Prologue Profiles Episode 003: Working For Yourself And Being Good At It

“You really don’t know what’s going to happen tomorrow. So why not spend your time doing something that you believe in and do something that’s worthwhile while you have the opportunity to do it?” – Eric Poon

While in college, Eric decided he wanted to work for himself.

He is now the founder and chief designer of Vane New York.

Vane is a lifestyle brand with its own line of shoes, clothes and jewelry which can be found at its shop in the Lower East Side of NYC.

He’s 28 years old.

Dan Feld: Episode 3 of ‘Prologue Profiles’, my name is Dan Feld. My guest today is Eric Poon.

While in college Eric decided he wanted to work for himself.

He is now the founder and chief designer of Vane, a lifestyle brand with its own line of shoes, clothes and jewelry which can be found at his shop in downtown New York City. He’s 28 years old.

Eric Poon: Hi, this is Eric Poon. I’m a brand and product designer. And you’re listening to ‘Prologue Profiles’.

[Intro Music]

Eric: In 5th grade I came to Queens and stayed with my aunt. During that trip I was with my cousins and my brother and we played this [card game] and I was really bad at it and the loser had to drink a soda. And I lost so many times that I basically got sick and threw up from drinking soda. [Laugher] That was pretty bad.

We went to Atlanta City, room service, pizza at one in the morning so I got fat. [Laughter] I got so fat and when you’re a short little kid they don’t make clothes in certain dimensions so I had to go to the mall and get specially tailored pants for me. Uh, they were husky pants. That was so embarrassing to like have special pants bought for me because I was so fat. [Laughter] It was like, ‘I needed to change my life’ and I was so little so you’re always embarrassed.

Dan: So Eric, you work in fashion and with brands…

Eric: Yes that’s correct. I have a platform called Vane which is a lifestyle brand, primarily accessories and then it’s also a platform really for creative collaboration between other brands, other creators and just a platform to do projects that I want to do. It’s been kind of more just local and through word of mouth kind of stuff but we are going to be launching the brand in July.

Dan: When did you start Vane?

Eric: That was actually when I was a senior in school right before I graduated. But it wasn’t anything; it wasn’t really what it is today. It was something to do because I wanted to do something creative. It was something that I did l for myself as a passion project and I sold it to my friends and stuff.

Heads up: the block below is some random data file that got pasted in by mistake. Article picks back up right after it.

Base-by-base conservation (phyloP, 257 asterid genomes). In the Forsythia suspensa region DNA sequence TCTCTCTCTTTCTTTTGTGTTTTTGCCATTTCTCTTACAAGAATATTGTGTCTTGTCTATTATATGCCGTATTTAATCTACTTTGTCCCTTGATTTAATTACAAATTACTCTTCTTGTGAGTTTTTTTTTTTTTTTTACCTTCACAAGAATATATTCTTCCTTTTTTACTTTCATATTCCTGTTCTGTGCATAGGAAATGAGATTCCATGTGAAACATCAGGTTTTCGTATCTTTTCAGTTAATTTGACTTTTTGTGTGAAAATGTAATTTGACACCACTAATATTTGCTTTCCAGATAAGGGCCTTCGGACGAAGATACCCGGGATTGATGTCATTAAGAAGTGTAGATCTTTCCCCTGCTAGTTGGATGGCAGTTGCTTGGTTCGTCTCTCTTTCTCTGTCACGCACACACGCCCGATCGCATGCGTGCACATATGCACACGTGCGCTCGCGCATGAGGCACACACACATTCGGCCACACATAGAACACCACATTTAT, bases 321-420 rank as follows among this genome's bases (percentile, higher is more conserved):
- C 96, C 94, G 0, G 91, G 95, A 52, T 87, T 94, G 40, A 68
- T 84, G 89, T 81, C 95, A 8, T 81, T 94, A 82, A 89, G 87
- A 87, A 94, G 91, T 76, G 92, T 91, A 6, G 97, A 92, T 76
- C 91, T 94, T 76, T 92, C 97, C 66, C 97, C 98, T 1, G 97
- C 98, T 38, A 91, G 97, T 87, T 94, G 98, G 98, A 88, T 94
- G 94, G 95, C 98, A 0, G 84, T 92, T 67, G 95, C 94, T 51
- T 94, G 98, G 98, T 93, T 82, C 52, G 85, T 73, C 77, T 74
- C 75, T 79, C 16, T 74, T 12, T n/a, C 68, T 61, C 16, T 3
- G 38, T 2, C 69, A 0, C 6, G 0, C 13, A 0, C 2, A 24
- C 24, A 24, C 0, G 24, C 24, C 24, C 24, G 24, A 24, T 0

Dan: What were you selling?

Eric: Just t-shirts. It was straight up t-shirts and we’d throw parties.

Dan: What was your path that led you to starting Vane?

Eric: The path to Vane was a couple of pivotal points and the first of which was an internship at Details magazine. I was an editorial intern. I was miserable. And then the art director came in one day and I just remembered in the studio and he was the man. First of all his name was Harwood Rockwell [Laughter] I mean he came in and he was just like arm sleeves, neck tattoos, the whole nine, and I was like “Who is that?” and they’re like “Oh that’s Harwood” I was like “First of all: Harwood?” they’re like, “Yea, Harwood Rockwell he’s the art director”.

Dan: …second of all Rockwell? [Laughter]

Eric: Yea I was like “Really though?” that’s the most amazing name ever for that to be your legal name. It clicked, like when you work in the creative field it’s not necessarily a bad thing to be to kind of express your own personal style. I’ve always loved tattoos and I always thought I would have to hide it somehow. And I was like “that’s cool” I would want that kind of life, to have that kind of freedom.

And then the second was I started interning at this clothing company called Triple Five Soul. At the time Triple Five had just gotten sold but it was still like a really cool New York brand. But the more I hang around the less I want to do the PR work and the marketing stuff. I spent every free second in the design room, peeking over the shoulders like “Oh what program is that?”. “Oh that’s Satellite”. “Oh you guys do it like this?” and basically just trying to extract as much information as possible.

I remember there was this one point at Triple Five…they had this beautiful office and they had these like floor-to-ceiling windows that look out over the East River. And it was like a summer day, it was beautiful. And I think it was like right during Market and so most of the office was gone at the trade show. And I was sitting at the desk like doing PR, like basically doing pulls which is like basically which is the equivalent of sending samples out to magazines.